The Supreme Leader of Iran clearly has no problem voicing his opinion on the performance of the current president of Iran, Hassan Rouhani. On Sunday, he issued a statement criticizing Rouhani for his comments on his policy of détente with the West, which he claimed had reduced the threat of Iran becoming involved in a war.
This was not the first time in recent months that Khamenei has voiced disapproval with Rouhani despite his promise not to intervene in the election. He also criticized the government’s economic record, noting that the 2015 nuclear deal had not produced the economic improvements Rouhani had originally touted.
A standoff between Rouhani, who is seeking a second term, and Khamenei allies has intensified in recent months in the run-up to the May 19th election. Many of these allies were critical of the nuclear agreement and point to the lack of progress as proof that they were right to oppose it.
“Some say since we took office, the shadow of war has been faded away. This is not correct,” said Khamenei, as he was quoted by state-run media. “It’s been people’s presence in the political scene that has removed the shadow of war from this country.”
The economy is a weak point for Rouhani, who has not seen the increase he anticipated. Instead, the average Iranian is still no better off in terms of jobs or economic security. Part of the problem is that while the deal removed a number of secondary sanctions, most of the primary ones from the United States remain in place. Thus, foreign banks are wary of doing business with Iran, for fear of crossing the U.S.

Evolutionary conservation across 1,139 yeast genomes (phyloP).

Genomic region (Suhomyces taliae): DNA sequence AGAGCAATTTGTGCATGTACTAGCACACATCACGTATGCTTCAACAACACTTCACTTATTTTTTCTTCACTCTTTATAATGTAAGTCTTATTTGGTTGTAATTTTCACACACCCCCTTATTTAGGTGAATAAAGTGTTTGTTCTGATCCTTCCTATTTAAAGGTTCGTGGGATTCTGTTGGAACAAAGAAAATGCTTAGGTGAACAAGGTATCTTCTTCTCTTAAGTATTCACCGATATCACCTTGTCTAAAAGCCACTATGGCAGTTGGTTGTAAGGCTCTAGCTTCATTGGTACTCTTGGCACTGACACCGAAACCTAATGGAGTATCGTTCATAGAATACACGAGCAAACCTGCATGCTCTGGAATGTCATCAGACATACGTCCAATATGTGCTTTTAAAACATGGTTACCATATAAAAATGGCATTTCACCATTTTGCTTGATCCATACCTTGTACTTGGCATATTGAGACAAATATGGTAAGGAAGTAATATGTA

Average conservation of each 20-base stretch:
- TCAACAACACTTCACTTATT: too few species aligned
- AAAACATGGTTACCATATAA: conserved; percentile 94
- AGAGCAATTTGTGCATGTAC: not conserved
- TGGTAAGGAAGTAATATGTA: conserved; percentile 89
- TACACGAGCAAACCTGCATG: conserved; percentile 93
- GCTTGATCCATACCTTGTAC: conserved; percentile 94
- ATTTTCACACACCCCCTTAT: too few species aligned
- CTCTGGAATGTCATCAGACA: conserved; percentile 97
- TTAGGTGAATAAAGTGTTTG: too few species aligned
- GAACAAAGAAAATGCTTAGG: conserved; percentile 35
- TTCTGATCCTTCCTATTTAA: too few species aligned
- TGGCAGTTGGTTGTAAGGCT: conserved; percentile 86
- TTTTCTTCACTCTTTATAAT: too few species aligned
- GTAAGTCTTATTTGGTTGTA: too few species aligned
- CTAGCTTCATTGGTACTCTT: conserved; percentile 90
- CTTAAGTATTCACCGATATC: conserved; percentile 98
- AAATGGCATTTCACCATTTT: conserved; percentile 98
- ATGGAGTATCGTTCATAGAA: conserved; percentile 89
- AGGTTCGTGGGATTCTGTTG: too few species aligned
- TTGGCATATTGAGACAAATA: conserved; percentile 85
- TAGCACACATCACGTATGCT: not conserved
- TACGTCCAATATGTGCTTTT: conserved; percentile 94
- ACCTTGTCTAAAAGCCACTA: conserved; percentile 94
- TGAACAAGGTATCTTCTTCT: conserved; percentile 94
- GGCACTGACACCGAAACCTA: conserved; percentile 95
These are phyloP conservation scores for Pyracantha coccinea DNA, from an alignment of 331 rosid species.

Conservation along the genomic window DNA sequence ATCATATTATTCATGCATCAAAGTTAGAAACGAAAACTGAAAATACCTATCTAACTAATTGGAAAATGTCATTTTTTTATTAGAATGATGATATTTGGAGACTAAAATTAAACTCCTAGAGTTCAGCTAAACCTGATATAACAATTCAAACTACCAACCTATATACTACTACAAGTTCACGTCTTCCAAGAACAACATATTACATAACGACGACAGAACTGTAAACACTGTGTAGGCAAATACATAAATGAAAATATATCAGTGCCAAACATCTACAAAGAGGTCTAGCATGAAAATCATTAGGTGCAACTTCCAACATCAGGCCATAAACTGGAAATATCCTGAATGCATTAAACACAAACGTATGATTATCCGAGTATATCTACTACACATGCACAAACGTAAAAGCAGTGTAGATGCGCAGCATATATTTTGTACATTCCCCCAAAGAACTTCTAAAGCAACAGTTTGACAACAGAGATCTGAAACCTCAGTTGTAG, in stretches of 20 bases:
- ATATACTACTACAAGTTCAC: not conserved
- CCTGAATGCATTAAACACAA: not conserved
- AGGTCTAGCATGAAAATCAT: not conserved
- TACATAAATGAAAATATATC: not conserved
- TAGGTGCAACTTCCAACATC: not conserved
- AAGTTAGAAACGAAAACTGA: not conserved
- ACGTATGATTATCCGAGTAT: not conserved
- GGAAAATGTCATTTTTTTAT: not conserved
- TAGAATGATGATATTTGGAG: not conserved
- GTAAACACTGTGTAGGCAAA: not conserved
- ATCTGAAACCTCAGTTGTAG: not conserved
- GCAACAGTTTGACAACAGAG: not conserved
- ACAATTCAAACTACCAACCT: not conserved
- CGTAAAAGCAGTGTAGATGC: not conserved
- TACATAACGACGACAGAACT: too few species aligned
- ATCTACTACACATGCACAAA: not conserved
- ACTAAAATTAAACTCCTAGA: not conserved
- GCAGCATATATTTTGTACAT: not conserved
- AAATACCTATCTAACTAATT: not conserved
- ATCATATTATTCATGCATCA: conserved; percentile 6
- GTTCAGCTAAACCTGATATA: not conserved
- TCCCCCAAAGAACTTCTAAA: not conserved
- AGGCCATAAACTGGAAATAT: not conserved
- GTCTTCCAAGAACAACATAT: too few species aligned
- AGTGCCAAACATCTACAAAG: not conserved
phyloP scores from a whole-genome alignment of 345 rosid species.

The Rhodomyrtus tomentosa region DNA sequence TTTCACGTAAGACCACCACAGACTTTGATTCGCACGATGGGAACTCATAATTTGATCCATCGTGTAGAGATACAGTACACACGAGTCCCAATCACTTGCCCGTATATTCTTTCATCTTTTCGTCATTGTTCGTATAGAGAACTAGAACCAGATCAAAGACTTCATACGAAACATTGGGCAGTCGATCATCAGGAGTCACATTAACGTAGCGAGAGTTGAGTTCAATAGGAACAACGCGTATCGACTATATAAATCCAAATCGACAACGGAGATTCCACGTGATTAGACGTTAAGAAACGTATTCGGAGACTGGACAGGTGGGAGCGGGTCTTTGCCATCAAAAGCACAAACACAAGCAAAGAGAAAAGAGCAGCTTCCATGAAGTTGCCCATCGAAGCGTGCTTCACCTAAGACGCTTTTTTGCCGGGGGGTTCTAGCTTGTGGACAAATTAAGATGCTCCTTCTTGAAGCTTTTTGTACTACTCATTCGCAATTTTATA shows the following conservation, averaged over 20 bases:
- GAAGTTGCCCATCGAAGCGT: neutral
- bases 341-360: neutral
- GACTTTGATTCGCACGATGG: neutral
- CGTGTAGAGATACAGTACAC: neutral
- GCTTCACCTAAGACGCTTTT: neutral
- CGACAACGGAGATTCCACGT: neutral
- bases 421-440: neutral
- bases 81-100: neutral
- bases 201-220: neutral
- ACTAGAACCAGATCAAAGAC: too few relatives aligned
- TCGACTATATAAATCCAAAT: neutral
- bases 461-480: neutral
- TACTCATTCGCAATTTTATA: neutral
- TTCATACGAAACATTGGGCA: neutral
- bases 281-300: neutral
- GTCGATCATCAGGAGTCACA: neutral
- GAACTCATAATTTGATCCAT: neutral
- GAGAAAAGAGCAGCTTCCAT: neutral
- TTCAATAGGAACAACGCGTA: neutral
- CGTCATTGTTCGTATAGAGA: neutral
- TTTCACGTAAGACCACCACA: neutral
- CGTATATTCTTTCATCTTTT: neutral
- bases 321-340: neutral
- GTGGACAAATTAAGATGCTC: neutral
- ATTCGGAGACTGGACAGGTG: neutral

Some Western companies have returned, but many more are hanging back, fearing Trump will tighten the screws on an already complex set of rules for engaging with Iran.
Rouhani has always pressed for foreign investment, arguing that was the best way for Iran to improve its infrastructure and make the necessary improvements to tap into the global marketplace. As the second largest population in the Middle East, Iran is also an attractive market for foreign business looking to sell goods and services. But issues continue to abound, making it difficult to do business with Iran.
Wary of President Trump’s tough talk on Iran and even his administration looking to reinstate some sanctions, the international community is taking tentative steps regarding investment in Iran.